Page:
The end of 2016 was a tad hectic when it came to following updates on the various rules and regulations impacting the transportation industry. We witnessed the passing of the Entry-Level Minimum Training Requirements and Drug and Alcohol Clearinghouse final rules, while the Overtime rule was blocked.
Rules and regulations impacting the trucking industry will continue to be a hot topic going into 2017 with many slated to take effect during the year. Here is a list of the ones to watch.
Electronic Logging Device Mandate
The Electronic Logging Device (ELD) mandate was passed in December 2015 and is set to become effective in December 2017. However, it has been speculated that the new administration will overturn the ruling.
If carried through, the ELD mandate will require drivers and carriers who are using paper logs or logging software to transition to ELDs by Dec. 18, 2017. Carriers and drivers who use AOBRDS prior to the compliance date must transition to ELDS no later than Dec. 16, 2019.
Additionally, drivers of vehicles manufactured before 2000 are exempt from the ELD mandate.
Hours of Service Regulation
In July 2013, the controversial Hours-of-Service (HOS) regulation was put into place. According to the FMCSA, after a 70-hour workweek, drivers were required to rest for 34 hours and must include two periods from 1 a.m. to 5 a.m. of home terminal time. This reportedly resulted in a three to five percent decrease in productivity.
In December 2016, Congress “fixed” the 34-hour restart rule by reverting back to the pre-July 2013 restart shifts. This means truck drivers are no longer required to include the two 1 a.m. to 5 a.m. resting periods in their schedule. The American Trucking Association President and CEO Chris Spear has praised the fix.
In August 2016, the NHTSA and FMCSA proposed the use of speed limiters in trucks to cap speeds at either 60, 65, or 68 mph.
The American Trucking Association, which supports reducing speeds, opposed the proposal since it is not clear how a menu of top speeds will work when passenger vehicles are traveling much faster on the same roads. The ATA supports a national speed limit of 65 mph for all vehicles.
This rule could too be blocked by President-Elect Trump.
Safety Fitness Determination
In March 2016, the FMCSA extended the initial comment period on its proposed revision of the Safety Fitness Determination rule from May 23 to June 23.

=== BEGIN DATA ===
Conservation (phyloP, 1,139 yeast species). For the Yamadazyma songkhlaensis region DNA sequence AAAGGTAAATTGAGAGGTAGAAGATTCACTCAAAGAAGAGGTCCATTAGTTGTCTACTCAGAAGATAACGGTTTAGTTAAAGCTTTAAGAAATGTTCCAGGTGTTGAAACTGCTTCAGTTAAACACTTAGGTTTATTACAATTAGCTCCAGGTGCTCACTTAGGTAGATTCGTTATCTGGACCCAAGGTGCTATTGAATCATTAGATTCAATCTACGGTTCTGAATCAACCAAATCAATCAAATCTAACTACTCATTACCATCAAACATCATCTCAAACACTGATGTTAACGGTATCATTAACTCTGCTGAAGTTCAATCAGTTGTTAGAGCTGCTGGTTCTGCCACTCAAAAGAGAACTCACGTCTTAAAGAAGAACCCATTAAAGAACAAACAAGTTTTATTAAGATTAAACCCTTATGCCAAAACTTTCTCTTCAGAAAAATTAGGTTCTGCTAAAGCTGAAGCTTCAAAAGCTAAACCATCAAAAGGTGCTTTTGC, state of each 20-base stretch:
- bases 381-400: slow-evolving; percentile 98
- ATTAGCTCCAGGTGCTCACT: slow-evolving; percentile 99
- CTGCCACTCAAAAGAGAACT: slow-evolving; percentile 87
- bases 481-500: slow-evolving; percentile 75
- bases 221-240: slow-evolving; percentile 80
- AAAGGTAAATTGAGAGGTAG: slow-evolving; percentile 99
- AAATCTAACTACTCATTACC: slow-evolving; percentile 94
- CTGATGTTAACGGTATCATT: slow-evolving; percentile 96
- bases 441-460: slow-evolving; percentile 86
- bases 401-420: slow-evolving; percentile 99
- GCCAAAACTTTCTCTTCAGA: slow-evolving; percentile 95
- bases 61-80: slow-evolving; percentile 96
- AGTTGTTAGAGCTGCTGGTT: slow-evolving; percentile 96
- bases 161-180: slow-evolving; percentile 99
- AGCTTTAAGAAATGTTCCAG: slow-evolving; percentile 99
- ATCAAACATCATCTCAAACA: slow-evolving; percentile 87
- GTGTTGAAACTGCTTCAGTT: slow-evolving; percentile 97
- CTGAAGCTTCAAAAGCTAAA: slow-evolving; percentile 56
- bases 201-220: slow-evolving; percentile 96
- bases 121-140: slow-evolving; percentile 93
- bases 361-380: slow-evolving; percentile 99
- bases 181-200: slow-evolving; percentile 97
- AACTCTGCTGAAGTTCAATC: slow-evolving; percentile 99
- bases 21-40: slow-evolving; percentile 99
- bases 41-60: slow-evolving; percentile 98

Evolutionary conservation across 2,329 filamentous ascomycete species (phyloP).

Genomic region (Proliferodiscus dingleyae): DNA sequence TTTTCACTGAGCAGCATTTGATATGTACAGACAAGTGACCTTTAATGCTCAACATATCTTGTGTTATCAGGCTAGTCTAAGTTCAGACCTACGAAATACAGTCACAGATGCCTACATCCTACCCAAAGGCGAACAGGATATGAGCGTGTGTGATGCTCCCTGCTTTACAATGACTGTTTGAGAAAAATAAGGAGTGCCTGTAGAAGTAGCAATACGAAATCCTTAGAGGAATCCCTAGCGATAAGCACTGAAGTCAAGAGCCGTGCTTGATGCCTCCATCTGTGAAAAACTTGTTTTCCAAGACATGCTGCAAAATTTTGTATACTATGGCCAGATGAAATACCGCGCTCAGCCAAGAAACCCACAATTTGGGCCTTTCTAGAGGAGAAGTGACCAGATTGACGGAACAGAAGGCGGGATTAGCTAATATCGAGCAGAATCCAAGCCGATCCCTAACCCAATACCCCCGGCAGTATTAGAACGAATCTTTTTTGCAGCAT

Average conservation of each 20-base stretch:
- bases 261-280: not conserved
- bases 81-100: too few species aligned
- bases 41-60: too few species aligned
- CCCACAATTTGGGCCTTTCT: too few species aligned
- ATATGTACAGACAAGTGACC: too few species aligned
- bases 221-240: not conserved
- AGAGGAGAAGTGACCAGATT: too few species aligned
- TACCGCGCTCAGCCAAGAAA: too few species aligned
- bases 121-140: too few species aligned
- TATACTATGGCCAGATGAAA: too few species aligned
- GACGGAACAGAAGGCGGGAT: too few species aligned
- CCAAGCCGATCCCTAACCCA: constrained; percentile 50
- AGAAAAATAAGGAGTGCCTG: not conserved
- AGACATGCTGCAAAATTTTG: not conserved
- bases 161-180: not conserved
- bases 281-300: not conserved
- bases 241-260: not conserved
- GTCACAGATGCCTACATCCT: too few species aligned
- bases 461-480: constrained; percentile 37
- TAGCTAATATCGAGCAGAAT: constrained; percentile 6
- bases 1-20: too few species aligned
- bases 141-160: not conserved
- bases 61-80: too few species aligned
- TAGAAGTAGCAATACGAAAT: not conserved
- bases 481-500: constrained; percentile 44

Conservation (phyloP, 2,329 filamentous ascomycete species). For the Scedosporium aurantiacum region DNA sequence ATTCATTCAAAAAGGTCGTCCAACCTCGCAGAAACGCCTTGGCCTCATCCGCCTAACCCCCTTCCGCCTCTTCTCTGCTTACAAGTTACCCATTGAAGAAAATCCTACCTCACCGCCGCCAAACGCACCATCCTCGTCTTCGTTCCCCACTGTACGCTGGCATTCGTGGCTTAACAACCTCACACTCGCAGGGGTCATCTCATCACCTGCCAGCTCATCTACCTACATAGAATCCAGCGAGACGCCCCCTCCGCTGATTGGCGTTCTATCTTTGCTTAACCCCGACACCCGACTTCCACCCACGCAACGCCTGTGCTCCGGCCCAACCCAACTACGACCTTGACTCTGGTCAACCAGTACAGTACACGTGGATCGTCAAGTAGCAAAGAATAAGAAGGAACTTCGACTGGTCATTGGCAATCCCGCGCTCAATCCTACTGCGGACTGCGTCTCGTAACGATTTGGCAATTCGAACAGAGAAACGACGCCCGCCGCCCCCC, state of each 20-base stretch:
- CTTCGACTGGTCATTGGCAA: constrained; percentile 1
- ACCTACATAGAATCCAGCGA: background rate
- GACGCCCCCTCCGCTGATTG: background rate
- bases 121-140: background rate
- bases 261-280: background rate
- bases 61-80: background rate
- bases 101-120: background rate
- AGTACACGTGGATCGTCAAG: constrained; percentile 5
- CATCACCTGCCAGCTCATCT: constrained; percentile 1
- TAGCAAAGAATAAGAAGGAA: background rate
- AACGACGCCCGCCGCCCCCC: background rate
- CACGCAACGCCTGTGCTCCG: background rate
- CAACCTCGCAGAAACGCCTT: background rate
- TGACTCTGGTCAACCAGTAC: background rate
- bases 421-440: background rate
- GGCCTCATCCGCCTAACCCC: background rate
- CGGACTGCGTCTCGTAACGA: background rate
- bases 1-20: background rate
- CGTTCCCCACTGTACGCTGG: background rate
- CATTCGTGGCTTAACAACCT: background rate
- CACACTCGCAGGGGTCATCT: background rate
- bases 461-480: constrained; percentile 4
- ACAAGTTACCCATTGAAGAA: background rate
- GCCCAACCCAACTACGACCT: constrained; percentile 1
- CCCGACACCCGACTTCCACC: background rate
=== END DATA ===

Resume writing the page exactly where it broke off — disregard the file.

On January 13, 2017, the FMCSA filed an update to its Notice of Proposed Rulemaking regarding the safety fitness determination methodology. The Administration announced, “In order to thoroughly evaluate and possibly incorporate comments received,” and to address recommendations from the NAS study concerning the CSA program, a supplemental notice will be necessary.
The proposal has been highly controversial, so it will be interesting to see how everything unfolds in 2017.
Unified Registration System
The Unified Registration System (URS) had an original implementation date of September 30, 2016. This was pushed to January 14, 2017, and has now been extended once again due to additional time being needed to securely migrate the data. The deadline was extended indefinitely as noted in an FMCSA Final Rule.
Greenhouse Gas Emission Standards
Phase 2 of the greenhouse gas and fuel economy regulations became effective Dec. 27, 2016. This phase builds upon Phase 1, which was passed in 2007, by “encouraging the wider application of currently available technologies and the development of new and advanced cost-effective technologies through model year 2027.”
When the standards are fully phased in, tractors in a tractor-trailer combination are expected to achieve up to 25% lower carbon dioxide emissions and fuel consumption than an equivalent tractor in 2018. However, it is expected that the new administration will overturn the rule.
Truck Writers aims to keep its partners in the transportation industry up-to-date on the latest rules and regulations impacting the industry.
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